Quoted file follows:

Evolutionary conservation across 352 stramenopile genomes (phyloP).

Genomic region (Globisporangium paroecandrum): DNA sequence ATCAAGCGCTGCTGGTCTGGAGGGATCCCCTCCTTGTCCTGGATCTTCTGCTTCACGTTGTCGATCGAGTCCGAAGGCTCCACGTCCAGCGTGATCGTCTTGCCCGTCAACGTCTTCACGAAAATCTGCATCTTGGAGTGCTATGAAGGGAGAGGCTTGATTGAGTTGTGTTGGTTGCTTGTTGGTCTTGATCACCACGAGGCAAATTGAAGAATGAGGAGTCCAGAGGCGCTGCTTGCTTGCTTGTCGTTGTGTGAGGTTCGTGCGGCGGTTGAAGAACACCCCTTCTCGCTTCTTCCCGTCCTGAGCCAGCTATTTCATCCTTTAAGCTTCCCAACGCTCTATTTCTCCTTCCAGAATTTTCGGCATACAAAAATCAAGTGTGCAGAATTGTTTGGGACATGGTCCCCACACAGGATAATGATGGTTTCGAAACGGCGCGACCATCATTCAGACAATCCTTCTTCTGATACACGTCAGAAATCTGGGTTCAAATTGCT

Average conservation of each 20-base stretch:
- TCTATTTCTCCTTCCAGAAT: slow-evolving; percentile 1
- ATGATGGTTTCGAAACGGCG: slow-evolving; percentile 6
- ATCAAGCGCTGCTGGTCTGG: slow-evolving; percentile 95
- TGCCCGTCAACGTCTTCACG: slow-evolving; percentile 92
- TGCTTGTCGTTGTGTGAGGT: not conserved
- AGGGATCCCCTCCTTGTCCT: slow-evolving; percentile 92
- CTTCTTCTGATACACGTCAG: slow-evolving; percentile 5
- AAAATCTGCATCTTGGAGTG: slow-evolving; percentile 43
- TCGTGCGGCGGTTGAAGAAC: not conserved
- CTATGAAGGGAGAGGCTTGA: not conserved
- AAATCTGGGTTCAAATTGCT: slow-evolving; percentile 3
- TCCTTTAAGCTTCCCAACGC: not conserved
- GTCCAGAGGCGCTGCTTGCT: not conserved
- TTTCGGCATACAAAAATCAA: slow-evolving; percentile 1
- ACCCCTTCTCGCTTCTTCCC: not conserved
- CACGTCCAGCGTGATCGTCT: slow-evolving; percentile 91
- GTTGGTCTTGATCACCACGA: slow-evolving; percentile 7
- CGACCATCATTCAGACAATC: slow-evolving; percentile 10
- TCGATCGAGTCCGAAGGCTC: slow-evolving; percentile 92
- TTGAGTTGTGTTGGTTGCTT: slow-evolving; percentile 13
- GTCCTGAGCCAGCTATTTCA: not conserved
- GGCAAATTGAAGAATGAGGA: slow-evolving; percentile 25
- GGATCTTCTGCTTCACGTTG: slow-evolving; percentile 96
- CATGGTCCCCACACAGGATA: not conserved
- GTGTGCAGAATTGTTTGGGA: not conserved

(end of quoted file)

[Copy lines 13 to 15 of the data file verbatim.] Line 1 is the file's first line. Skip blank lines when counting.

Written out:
- CTATGAAGGGAGAGGCTTGA: not conserved
- AAATCTGGGTTCAAATTGCT: slow-evolving; percentile 3
- TCCTTTAAGCTTCCCAACGC: not conserved